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Though the fig tree may not blossom…

By Bernardo Serrano

We face a global commotion that is shaking the planet with the rapid expansion of the COVID-19 coronavirus, as it causes an alarming death toll, and forcing millions of people to remain confined to their homes in social isolation. Many Christians wonder and worry as if God were not listening to the cry of his people. I believe a reflection on the experience of Habakkuk can be helpful during this time of uncertainty.

Though the fig tree may not blossom,
Nor fruit be on the vines;
Though the labor of the olive may fail,
And the fields yield no food;
Though the flock may be cut off from the fold,
And there be no herd in the stalls—
Yet I will rejoice in the Lord,
I will be joyful in the God of my salvation.
The Lord God is my strength;
He will make my feet like deer’s feet,
And He will make me walk on my high hills.

(Habakkuk 3:17-19)


One of the most troubling problems in the Christian experience is thinking that God does not answer our prayers the way we want or expect. We just notice silence as His response. This makes us doubt our faith and feel discouraged. Is God not listening? Are His hands paralyzed?

All of us have experienced the feeling that, on more than one occasion, God did not respond to us, that He was silent. We’ve thought that God had to see what we were going through, and yet seemingly did nothing. That He knew what was happening (because nothing is hidden from Him) but did not answer.

Today, with the help of the book of Habakkuk and the direction of God, we will try to understand why God seems to be silent at times, and what He wants from us in those times when we struggle but God seems to not care.

1. Getting Closer to Habakkuk

We know very little about Habakkuk. We don’t know who this prophet was nor where he was born nor when he died. There is no data on his life, the only thing we know about him is what this brief book of just three chapters says in poetic form.

The book of Habakkuk portrays his inner conflict over the silence of God, God’s response to the prophet, and the understanding of what his attitude should be in the midst of that apparent silence. The feeling that Habakkuk manifests is a feeling of confusion. He struggles with two seemingly incompatible realities.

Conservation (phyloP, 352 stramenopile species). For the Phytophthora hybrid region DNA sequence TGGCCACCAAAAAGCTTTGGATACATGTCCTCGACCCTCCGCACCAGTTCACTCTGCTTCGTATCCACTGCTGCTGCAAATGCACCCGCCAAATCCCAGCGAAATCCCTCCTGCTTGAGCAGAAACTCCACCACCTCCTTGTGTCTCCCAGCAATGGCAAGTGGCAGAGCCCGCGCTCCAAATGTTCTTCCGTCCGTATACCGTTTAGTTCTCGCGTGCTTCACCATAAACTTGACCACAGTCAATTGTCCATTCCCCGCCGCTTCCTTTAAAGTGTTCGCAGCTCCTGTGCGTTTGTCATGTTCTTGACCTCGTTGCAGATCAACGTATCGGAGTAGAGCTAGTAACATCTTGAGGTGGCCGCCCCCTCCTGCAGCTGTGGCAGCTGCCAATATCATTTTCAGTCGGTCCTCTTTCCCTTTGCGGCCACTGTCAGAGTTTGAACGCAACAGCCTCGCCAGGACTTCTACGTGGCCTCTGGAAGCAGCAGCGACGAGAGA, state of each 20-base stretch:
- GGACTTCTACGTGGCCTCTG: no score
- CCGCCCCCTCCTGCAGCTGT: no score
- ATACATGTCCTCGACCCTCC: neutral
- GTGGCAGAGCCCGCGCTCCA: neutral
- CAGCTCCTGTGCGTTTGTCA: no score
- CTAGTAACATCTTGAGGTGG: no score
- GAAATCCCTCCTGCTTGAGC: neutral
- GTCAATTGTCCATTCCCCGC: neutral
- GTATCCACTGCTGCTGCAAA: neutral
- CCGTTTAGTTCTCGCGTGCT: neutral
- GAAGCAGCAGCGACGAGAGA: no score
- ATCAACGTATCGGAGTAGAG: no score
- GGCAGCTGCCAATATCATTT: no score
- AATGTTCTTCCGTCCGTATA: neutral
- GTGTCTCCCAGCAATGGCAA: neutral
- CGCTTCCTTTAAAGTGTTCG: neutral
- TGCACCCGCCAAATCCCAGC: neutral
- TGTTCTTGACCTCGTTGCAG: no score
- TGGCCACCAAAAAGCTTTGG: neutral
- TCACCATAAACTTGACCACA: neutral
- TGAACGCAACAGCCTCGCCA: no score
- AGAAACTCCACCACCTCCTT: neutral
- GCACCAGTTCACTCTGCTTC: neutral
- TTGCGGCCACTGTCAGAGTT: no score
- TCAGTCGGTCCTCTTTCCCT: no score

On the one hand, he knows that God is just and almighty and that, with absolute sovereignty, He controls the course of history. On the other hand, he is seeing how his rebellious and wicked people (Judah) are punished by the Chaldeans, a people much more reprehensible than they (Hab. 1:12-17). He understands well that Judah is punished because of their sins (Hab. 1:2-4); but, why at the hands of a power that embodied the most inhuman injustice and cruelty of that time?

Habakkuk has no idea that a holy God has an active part in such an anomaly. Hence his deep unease. He cries for God, but God is silent. Sometimes God is silent, but he is not mute. Sometimes God is silent, but he does not remain so forever. When God is silent, He does not do it because He cannot speak, but because He does not want to speak at that moment, and because He has a plan for you for later.

In that standing before God and asking for an answer, Habakkuk is totally sincere, and he addresses the Lord to express his complaint:

O Lord, how long shall I cry,
And You will not hear?
Even cry out to You, “Violence!”
And You will not save.
Why do You show me iniquity,
And cause me to see trouble?
For plundering and violence are before me;
There is strife, and contention arises.
Therefore the law is powerless,
And justice never goes forth.
For the wicked surround the righteous;
Therefore perverse judgment proceeds.

(Hab. 1:2-4)

2. God’s Teaching to Habakkuk